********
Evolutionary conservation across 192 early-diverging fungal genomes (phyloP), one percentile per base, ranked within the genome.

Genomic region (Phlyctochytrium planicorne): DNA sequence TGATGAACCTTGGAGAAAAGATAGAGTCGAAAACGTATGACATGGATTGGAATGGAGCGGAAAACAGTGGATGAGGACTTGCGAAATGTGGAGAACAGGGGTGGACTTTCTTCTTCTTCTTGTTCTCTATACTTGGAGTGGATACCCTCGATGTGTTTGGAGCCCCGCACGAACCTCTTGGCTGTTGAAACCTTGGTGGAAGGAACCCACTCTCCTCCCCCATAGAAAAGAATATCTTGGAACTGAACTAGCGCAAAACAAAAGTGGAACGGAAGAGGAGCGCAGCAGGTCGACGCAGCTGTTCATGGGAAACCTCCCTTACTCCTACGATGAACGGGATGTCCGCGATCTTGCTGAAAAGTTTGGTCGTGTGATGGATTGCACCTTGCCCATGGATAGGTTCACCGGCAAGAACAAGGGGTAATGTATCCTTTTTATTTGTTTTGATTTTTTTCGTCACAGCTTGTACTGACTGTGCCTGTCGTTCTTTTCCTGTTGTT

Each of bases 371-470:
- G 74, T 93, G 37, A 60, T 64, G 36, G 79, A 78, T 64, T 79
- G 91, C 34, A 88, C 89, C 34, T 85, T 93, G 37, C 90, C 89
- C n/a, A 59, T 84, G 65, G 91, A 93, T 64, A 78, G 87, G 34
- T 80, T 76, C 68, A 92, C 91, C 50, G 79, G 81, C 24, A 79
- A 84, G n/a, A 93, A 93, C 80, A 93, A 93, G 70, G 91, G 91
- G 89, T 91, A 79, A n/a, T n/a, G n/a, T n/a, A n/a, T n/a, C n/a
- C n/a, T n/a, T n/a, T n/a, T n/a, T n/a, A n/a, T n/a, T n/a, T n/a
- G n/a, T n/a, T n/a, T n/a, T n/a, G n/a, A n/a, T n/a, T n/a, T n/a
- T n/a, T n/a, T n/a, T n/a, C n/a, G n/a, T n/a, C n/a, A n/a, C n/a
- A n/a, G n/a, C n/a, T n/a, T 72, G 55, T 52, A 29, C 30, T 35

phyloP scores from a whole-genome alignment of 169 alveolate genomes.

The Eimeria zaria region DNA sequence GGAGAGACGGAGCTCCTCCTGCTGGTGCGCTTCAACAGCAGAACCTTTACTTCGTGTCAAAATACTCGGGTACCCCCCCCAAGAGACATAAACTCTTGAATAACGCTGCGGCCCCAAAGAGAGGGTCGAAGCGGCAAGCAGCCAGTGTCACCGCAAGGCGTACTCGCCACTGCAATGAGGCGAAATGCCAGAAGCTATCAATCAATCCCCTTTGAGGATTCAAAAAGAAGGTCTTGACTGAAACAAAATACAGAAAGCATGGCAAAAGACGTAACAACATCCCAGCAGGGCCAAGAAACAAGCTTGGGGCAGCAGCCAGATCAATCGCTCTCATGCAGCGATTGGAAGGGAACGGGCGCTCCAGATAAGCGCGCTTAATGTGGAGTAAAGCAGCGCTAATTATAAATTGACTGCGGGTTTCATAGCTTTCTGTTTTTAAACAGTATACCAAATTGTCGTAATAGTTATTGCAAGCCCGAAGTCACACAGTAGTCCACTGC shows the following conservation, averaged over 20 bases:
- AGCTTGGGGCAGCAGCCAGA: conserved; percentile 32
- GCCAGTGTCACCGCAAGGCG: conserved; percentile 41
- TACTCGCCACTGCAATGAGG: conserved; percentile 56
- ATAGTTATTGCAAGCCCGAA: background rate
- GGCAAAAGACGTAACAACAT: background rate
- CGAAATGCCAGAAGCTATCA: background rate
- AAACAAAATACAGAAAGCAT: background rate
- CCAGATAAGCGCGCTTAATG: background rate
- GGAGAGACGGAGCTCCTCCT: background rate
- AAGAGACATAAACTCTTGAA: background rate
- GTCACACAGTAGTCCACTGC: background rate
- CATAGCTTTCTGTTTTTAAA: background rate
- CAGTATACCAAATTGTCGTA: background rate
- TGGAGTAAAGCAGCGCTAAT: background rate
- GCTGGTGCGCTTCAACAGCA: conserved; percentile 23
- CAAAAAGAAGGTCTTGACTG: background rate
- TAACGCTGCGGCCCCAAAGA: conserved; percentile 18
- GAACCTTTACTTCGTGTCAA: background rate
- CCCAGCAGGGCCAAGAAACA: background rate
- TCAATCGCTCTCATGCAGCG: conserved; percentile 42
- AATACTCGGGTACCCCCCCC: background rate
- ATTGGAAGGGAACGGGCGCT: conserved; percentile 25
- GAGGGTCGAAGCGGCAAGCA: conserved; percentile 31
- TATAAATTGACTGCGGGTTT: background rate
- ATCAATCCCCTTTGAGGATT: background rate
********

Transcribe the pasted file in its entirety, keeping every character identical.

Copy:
Evolutionary conservation across 192 early-diverging fungal genomes (phyloP), one percentile per base, ranked within the genome.

Genomic region (Phlyctochytrium planicorne): DNA sequence TGATGAACCTTGGAGAAAAGATAGAGTCGAAAACGTATGACATGGATTGGAATGGAGCGGAAAACAGTGGATGAGGACTTGCGAAATGTGGAGAACAGGGGTGGACTTTCTTCTTCTTCTTGTTCTCTATACTTGGAGTGGATACCCTCGATGTGTTTGGAGCCCCGCACGAACCTCTTGGCTGTTGAAACCTTGGTGGAAGGAACCCACTCTCCTCCCCCATAGAAAAGAATATCTTGGAACTGAACTAGCGCAAAACAAAAGTGGAACGGAAGAGGAGCGCAGCAGGTCGACGCAGCTGTTCATGGGAAACCTCCCTTACTCCTACGATGAACGGGATGTCCGCGATCTTGCTGAAAAGTTTGGTCGTGTGATGGATTGCACCTTGCCCATGGATAGGTTCACCGGCAAGAACAAGGGGTAATGTATCCTTTTTATTTGTTTTGATTTTTTTCGTCACAGCTTGTACTGACTGTGCCTGTCGTTCTTTTCCTGTTGTT

Each of bases 371-470:
- G 74, T 93, G 37, A 60, T 64, G 36, G 79, A 78, T 64, T 79
- G 91, C 34, A 88, C 89, C 34, T 85, T 93, G 37, C 90, C 89
- C n/a, A 59, T 84, G 65, G 91, A 93, T 64, A 78, G 87, G 34
- T 80, T 76, C 68, A 92, C 91, C 50, G 79, G 81, C 24, A 79
- A 84, G n/a, A 93, A 93, C 80, A 93, A 93, G 70, G 91, G 91
- G 89, T 91, A 79, A n/a, T n/a, G n/a, T n/a, A n/a, T n/a, C n/a
- C n/a, T n/a, T n/a, T n/a, T n/a, T n/a, A n/a, T n/a, T n/a, T n/a
- G n/a, T n/a, T n/a, T n/a, T n/a, G n/a, A n/a, T n/a, T n/a, T n/a
- T n/a, T n/a, T n/a, T n/a, C n/a, G n/a, T n/a, C n/a, A n/a, C n/a
- A n/a, G n/a, C n/a, T n/a, T 72, G 55, T 52, A 29, C 30, T 35

phyloP scores from a whole-genome alignment of 169 alveolate genomes.

The Eimeria zaria region DNA sequence GGAGAGACGGAGCTCCTCCTGCTGGTGCGCTTCAACAGCAGAACCTTTACTTCGTGTCAAAATACTCGGGTACCCCCCCCAAGAGACATAAACTCTTGAATAACGCTGCGGCCCCAAAGAGAGGGTCGAAGCGGCAAGCAGCCAGTGTCACCGCAAGGCGTACTCGCCACTGCAATGAGGCGAAATGCCAGAAGCTATCAATCAATCCCCTTTGAGGATTCAAAAAGAAGGTCTTGACTGAAACAAAATACAGAAAGCATGGCAAAAGACGTAACAACATCCCAGCAGGGCCAAGAAACAAGCTTGGGGCAGCAGCCAGATCAATCGCTCTCATGCAGCGATTGGAAGGGAACGGGCGCTCCAGATAAGCGCGCTTAATGTGGAGTAAAGCAGCGCTAATTATAAATTGACTGCGGGTTTCATAGCTTTCTGTTTTTAAACAGTATACCAAATTGTCGTAATAGTTATTGCAAGCCCGAAGTCACACAGTAGTCCACTGC shows the following conservation, averaged over 20 bases:
- AGCTTGGGGCAGCAGCCAGA: conserved; percentile 32
- GCCAGTGTCACCGCAAGGCG: conserved; percentile 41
- TACTCGCCACTGCAATGAGG: conserved; percentile 56
- ATAGTTATTGCAAGCCCGAA: background rate
- GGCAAAAGACGTAACAACAT: background rate
- CGAAATGCCAGAAGCTATCA: background rate
- AAACAAAATACAGAAAGCAT: background rate
- CCAGATAAGCGCGCTTAATG: background rate
- GGAGAGACGGAGCTCCTCCT: background rate
- AAGAGACATAAACTCTTGAA: background rate
- GTCACACAGTAGTCCACTGC: background rate
- CATAGCTTTCTGTTTTTAAA: background rate
- CAGTATACCAAATTGTCGTA: background rate
- TGGAGTAAAGCAGCGCTAAT: background rate
- GCTGGTGCGCTTCAACAGCA: conserved; percentile 23
- CAAAAAGAAGGTCTTGACTG: background rate
- TAACGCTGCGGCCCCAAAGA: conserved; percentile 18
- GAACCTTTACTTCGTGTCAA: background rate
- CCCAGCAGGGCCAAGAAACA: background rate
- TCAATCGCTCTCATGCAGCG: conserved; percentile 42
- AATACTCGGGTACCCCCCCC: background rate
- ATTGGAAGGGAACGGGCGCT: conserved; percentile 25
- GAGGGTCGAAGCGGCAAGCA: conserved; percentile 31
- TATAAATTGACTGCGGGTTT: background rate
- ATCAATCCCCTTTGAGGATT: background rate